Complete 1066 Private Guided Tour

6 hours approx - is restricted to your group and can be customised to suit your requirements

This tour includes a walk of around 7.5 miles over both flat, gentle hills, paved as well as rough and uneven terrain. There are a number of stiles and narrow bridges to cross as well as an open railway line foot bridge making this tour unsuitable for wheelchairs. If you are a wheelchair user or have mobility issues please request a modified tour.

Our tour will begin at your Eastbourne area hotel or requested pick up point. (Outside Eastbourne may incur additional charge). We will then travel by private car to Pevensey Bay where we will begin our tour at the Castle Walk public right of way.

I will begin our walk by explaining the geography of the area in 1066 and looking at the reasons why William chose this spot to land his army. I will then explain the background to the 1066 conflict and the reasons why William chose to invade.

Norman Approach Route

The scene above shows reclaimed marsh land stretching from Pevensey Bay to Pevensey Castle. The castle, was built inside an existing Roman Fort, the walls of which are just visible behind the tree-line. As we continue towards Pevensey Castle we will stop at a vantage point so that we can consider what it would have been like for the Norman Invaders approaching the harbour on September 28th 1066.

Reaching the village of Pevensey we will pay a short visit to St Nicolas' Church built in 1216 before going inside the Roman walls to visit Pevensey Castle.

Pevensey Castle

 We will pause just inside the Roman Walls for an explanation of the events of 1066 leading up to the Norman landing before highlighting the differences between what the Normans expected to find in Pevensey and what actually happened. We will then go inside Pevensey Castle and there will be some free time to explore the castle ruins.

We will then leave the castle and exit the site through the Roman walls. I will explain why William chose to leave Pevensey and make Hastings his base instead. We will see the old village green and will continue to St Mary's Church which dates from 1080.

Pevensey Church

After a short visit to the church, we will then follow the route through the village of Westham taken by the Norman soldiers on the first leg of their journey to Hastings. We will walk to a vantage point where we can look out over the countryside towards Herstmonceux and I will point out where they made camp for the first night.  We will then make our way back towards the castle and will stop for a local pub lunch (not included in price).

After lunch we will be taken by private car to Battle. Our driver will take us through Herstmonceux and pick up the route walked by the Norman soldiers through Boreham Street, Ninfield and Catsfield. We will see the spot where local legend states William raised his standard.  I will explain what William did in Hastings and why he was happy to wait for Harold to march South rather than marching to London.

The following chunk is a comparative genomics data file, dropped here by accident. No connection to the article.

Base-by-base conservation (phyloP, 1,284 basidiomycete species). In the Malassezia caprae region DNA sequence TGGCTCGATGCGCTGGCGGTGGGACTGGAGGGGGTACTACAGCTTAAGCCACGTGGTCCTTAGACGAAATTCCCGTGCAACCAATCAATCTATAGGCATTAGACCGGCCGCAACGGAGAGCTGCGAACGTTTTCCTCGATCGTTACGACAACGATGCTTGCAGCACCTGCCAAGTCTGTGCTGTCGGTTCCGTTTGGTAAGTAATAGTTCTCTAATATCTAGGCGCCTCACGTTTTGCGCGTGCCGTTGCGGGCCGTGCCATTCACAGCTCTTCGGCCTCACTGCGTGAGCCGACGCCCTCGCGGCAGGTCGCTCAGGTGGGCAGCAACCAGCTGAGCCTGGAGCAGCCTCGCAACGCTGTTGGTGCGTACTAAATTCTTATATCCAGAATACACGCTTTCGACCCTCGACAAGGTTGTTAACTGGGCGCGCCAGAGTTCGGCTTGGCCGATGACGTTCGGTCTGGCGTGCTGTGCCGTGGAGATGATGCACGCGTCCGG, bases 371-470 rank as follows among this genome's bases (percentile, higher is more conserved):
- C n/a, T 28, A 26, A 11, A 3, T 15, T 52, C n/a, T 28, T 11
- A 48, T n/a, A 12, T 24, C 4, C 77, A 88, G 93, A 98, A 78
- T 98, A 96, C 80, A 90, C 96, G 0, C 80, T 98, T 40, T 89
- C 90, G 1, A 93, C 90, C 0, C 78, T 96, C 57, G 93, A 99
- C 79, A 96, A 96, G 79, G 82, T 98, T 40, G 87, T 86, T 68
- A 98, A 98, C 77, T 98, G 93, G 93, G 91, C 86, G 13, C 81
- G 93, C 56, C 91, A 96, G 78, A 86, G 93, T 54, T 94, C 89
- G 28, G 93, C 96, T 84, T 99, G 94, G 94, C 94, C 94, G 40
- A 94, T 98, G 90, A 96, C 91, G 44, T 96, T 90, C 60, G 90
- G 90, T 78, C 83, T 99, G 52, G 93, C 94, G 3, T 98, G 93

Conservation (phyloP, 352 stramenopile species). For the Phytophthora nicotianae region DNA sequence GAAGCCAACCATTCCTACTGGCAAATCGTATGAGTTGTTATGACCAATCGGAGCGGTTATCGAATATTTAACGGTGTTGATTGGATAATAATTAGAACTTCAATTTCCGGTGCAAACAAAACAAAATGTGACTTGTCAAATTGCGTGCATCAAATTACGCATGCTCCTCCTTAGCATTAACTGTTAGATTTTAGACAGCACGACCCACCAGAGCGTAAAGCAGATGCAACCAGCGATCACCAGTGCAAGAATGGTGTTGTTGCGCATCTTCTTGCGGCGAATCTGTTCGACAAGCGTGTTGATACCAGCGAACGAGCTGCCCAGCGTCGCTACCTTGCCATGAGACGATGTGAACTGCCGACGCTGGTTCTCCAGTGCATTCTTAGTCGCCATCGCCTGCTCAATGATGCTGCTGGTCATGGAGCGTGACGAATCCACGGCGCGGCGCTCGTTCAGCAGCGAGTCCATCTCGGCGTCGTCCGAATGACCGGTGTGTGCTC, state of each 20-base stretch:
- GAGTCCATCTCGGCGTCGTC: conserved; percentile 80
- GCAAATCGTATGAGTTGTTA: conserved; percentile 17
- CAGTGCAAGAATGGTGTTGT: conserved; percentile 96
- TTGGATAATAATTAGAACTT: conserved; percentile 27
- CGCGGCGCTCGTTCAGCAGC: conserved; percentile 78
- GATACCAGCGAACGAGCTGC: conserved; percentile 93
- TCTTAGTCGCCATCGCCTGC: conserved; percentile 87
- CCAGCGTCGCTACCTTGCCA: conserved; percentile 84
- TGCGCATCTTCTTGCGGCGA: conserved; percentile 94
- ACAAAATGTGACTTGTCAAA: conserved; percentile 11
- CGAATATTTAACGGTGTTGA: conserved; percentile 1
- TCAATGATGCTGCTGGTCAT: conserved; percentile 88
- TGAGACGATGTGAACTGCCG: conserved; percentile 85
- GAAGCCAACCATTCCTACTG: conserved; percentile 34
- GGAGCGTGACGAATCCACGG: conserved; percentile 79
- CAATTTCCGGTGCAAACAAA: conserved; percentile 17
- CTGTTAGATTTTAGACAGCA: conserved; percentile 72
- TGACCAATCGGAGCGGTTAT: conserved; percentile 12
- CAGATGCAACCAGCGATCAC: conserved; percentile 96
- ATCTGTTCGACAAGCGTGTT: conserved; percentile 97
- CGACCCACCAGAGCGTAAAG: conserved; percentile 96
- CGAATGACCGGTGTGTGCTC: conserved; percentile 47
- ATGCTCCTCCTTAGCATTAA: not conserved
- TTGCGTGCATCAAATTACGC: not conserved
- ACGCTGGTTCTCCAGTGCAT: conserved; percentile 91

Our driver will drop us at Battle Memorial Hall which lies on the route taken by the Norman soldiers as they marched to fight the Saxons. We will walk up a gentle hill to the site that latest research indicates may be the actual Battle of Hastings battlefield site.

Caldbec Hill

Here we can see Caldbec Hill which is acknowledged as the muster point for Harold's Saxon army and also thought by some to be the Battle of Hastings site.  I will explain why the location of the battlefield site is disputed and we will consider the pros and cons for each site being the Battlefield. We will then make a short stop at St Mary's Church, which was built by the monks of Battle Abbey.

Leaving the Church we will be able to see the outer walls of  Battle Abbey which was built on the order of William I at the top of Senlac Hill, traditionally believed to be the site of the Battle of Hastings.

Battle Abbey

Once inside the abbey we will walk to the position where Harold set his shield wall. We will then walk the perimeter of the battlefield. Using maps and diagrams I will explain the events of the battle from when it began at 9am on 14th October 1066 to the point where Harold was killed and William claimed victory late in the afternoon.

Senlac Hill

Leaving the battlefield we will walk to the spot where it is believed that Harold fell. Here I will explain what William did immediately after the Battle of Hastings and how he managed to secure the backing of the Ealdormen for his coronation on 25th December 1066.

If time allows we will spend some time looking at the abbey ruins, the small exhibition, or enjoying refreshments in the abbey cafe before our return transport arrives to take us back to Eastbourne.

Prices

price per tour (not per person)

£330 up to 3 people
£480 up to 5 people
£575 up to 7 people

(price includes entrance to Pevensey Castle and Battle Abbey but does not include lunch or refreshments)

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Updated 12/05/2019

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